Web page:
screen-shot-2016-10-28-at-10-50-43-pmAbraham Lincoln wrote, “I care not for one’s religion whose dog or cat are not the better for it.”

What good ole Abe infers is more than kindness to one’s pets, it is about behavioral hypocrisy. One’s actions are the telltale indicators of one’s internal loyalties. I may be able to quote chapter and verse from any holy book on honor and morality, post passages from inspirational resources and profess to be a ____________ (fill in religious affiliation), and all of it means nothing if I am generally unkind or march in formation with the mass conscious witch-hunts of an ‘us and them’ mentality.

Hypocrisy is lazy. Living in word/deed compliance takes work. Too often, the lack of behavioral compliance with our soap box dialogue is layered in laziness. We’re not interested in inquiring about another’s life, their path or circumstance. They’re just too different and it is inconvenient, albeit threatening to our worldview. Infiltrating our personal circles, anyone geographically, sexually, racially, religiously, politically different becomes the convenient scapegoat for our upset. We get to pin that unhappiness onto another rather than taking responsibility for our evolutional resistance and unsettling emotional turmoil. Laziness fosters and glamorizes glory day pining rather than understanding that today is what you get to work with.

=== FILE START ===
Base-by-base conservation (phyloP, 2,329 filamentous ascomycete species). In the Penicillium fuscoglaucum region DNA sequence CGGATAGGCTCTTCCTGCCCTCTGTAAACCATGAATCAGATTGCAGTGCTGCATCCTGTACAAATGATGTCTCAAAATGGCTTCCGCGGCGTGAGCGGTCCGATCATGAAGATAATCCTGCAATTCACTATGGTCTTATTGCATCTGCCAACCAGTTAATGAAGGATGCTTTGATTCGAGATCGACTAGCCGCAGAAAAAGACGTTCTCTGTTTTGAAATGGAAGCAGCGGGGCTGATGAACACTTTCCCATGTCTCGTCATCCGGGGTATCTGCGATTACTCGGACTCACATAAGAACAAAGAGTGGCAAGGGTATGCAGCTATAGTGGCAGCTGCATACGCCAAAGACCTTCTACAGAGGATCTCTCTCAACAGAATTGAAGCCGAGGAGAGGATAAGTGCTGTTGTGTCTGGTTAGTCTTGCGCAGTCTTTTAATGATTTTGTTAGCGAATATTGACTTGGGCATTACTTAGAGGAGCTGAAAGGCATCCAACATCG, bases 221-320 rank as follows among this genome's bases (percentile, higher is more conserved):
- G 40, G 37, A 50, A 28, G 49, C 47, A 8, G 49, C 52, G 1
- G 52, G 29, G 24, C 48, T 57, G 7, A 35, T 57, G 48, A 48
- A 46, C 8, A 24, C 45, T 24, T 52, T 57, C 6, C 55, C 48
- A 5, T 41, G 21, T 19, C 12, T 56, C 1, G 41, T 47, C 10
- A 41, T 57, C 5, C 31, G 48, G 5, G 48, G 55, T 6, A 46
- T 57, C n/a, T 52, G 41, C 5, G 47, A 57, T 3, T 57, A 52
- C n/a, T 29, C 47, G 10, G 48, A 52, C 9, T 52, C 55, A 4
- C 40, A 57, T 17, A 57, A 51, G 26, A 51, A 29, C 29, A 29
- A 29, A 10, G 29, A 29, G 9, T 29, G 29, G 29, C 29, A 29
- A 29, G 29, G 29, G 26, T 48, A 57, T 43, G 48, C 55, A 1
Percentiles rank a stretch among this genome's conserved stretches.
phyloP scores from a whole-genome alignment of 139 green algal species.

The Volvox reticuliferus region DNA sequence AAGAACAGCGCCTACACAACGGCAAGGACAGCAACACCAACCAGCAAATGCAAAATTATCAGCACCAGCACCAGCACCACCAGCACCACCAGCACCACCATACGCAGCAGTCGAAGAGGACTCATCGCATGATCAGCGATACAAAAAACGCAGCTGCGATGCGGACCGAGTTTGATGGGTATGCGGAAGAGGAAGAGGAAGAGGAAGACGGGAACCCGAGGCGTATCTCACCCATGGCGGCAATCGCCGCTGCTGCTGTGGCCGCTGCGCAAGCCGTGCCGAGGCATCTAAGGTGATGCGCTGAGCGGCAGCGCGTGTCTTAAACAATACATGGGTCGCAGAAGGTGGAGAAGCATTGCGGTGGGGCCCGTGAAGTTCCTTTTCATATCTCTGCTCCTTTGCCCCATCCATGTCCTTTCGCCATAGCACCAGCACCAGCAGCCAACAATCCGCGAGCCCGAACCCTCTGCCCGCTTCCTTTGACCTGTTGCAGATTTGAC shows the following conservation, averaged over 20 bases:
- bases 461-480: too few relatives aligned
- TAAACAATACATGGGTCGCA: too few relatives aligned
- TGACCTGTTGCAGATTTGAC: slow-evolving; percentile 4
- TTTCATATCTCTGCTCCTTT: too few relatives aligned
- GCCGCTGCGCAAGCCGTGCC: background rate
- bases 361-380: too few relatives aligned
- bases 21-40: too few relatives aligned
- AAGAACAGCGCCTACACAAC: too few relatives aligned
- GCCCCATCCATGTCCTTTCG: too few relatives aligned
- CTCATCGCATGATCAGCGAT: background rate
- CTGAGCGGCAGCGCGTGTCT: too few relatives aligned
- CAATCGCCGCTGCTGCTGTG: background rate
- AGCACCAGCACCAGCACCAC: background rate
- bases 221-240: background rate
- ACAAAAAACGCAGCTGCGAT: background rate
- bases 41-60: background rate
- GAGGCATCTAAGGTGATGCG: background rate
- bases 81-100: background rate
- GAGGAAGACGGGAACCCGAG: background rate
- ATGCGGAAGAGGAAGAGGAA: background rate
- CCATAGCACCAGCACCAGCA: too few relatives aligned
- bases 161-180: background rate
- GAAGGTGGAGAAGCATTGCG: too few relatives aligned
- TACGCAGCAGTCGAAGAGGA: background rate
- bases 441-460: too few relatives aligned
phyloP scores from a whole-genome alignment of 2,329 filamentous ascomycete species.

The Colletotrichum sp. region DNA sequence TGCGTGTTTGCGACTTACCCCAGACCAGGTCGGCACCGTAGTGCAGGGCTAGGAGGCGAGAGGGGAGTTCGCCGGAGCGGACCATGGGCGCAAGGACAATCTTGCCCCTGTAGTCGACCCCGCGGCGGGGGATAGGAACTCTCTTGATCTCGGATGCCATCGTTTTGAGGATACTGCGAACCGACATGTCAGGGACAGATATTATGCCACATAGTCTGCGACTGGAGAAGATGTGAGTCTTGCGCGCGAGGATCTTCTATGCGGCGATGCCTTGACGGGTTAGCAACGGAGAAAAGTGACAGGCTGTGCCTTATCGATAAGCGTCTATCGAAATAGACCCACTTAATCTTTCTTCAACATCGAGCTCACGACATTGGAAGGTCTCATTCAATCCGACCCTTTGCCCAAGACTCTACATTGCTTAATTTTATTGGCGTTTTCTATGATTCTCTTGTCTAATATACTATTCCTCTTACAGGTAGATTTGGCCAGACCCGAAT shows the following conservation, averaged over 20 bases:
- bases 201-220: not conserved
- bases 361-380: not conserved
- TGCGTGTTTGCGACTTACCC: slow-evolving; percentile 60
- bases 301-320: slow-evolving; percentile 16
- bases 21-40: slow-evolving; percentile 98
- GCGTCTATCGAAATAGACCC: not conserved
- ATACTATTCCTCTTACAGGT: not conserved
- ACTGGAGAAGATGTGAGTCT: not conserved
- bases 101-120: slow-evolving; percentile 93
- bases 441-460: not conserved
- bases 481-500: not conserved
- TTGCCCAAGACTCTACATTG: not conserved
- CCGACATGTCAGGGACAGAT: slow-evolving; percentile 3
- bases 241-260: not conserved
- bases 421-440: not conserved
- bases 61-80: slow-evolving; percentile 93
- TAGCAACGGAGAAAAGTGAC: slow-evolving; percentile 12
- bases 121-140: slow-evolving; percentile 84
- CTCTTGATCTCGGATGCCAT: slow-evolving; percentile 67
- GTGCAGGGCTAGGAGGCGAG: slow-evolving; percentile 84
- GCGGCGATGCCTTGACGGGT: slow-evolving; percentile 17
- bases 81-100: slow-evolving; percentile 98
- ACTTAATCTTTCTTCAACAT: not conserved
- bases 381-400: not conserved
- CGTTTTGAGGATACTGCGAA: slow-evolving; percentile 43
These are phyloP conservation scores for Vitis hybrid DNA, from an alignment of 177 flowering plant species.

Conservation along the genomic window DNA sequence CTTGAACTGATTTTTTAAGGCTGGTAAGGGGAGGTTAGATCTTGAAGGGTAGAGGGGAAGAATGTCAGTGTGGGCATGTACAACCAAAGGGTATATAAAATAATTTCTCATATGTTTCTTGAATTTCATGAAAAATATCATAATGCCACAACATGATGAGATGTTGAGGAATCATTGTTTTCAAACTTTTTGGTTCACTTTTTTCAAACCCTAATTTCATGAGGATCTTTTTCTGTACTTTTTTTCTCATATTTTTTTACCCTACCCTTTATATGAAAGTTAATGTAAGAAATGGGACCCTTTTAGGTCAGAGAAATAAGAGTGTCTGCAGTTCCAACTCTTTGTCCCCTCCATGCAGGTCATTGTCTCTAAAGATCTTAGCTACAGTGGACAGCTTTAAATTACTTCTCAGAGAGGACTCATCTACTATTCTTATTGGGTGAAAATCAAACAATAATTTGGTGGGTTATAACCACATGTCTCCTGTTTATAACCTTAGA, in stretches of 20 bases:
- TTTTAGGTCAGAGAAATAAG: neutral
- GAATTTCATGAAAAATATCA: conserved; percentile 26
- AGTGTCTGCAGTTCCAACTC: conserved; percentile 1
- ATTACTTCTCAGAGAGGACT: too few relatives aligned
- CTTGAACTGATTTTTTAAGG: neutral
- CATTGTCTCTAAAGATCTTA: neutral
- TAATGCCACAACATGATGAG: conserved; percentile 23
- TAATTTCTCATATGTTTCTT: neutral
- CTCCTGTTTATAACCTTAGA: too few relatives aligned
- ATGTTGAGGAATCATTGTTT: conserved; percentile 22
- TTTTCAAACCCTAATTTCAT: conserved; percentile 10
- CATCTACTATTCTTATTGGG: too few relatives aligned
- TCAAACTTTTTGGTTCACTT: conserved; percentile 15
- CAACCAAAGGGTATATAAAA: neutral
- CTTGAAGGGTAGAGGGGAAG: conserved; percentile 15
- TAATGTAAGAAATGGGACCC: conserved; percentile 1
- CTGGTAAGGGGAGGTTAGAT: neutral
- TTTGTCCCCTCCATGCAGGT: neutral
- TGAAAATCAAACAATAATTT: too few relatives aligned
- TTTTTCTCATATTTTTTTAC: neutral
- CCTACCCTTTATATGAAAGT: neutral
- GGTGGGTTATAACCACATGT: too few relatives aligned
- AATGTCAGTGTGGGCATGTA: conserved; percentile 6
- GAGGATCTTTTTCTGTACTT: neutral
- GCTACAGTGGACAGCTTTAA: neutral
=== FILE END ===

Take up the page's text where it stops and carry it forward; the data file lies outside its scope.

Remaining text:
Parallel with President Lincoln’s analogy, I once penned the following,

“Many would like to have a dog. Upon having one, it’s clear that what they REALLY like is the IDEA of having a dog. Many would like to have a conscious, spiritual life. When presented with the possibility, it’s clear that what they REALLY like is the IDEA of a conscious, spiritual life.”

We say we love progress yet progressive unfoldment isn’t merely technological. It’s spiritual. It isn’t so much a building up as a building out. It’s inclusive and boundary dissolving. What we profess to worship must leap off the pages of books and fuel our values and actions.

In this way, walking our talk becomes our link to survival and ultimate thriving. Practicing the principle of ‘love thy neighbor as thyself’ and ‘with all thy getting, get understanding’, should motivate all of us to rethink our social media activity. What will be the tipping point for us as a species to evolve from wishing things were better to uncovering and recognizing the ‘better’ that has always been there.

Upholding our intentions, choosing and honoring our goals and values is the illuminated choice if we are to ever tilt the scales from a life of conformity and hardship to a life of ceiling-shattering exploration and accomplishment.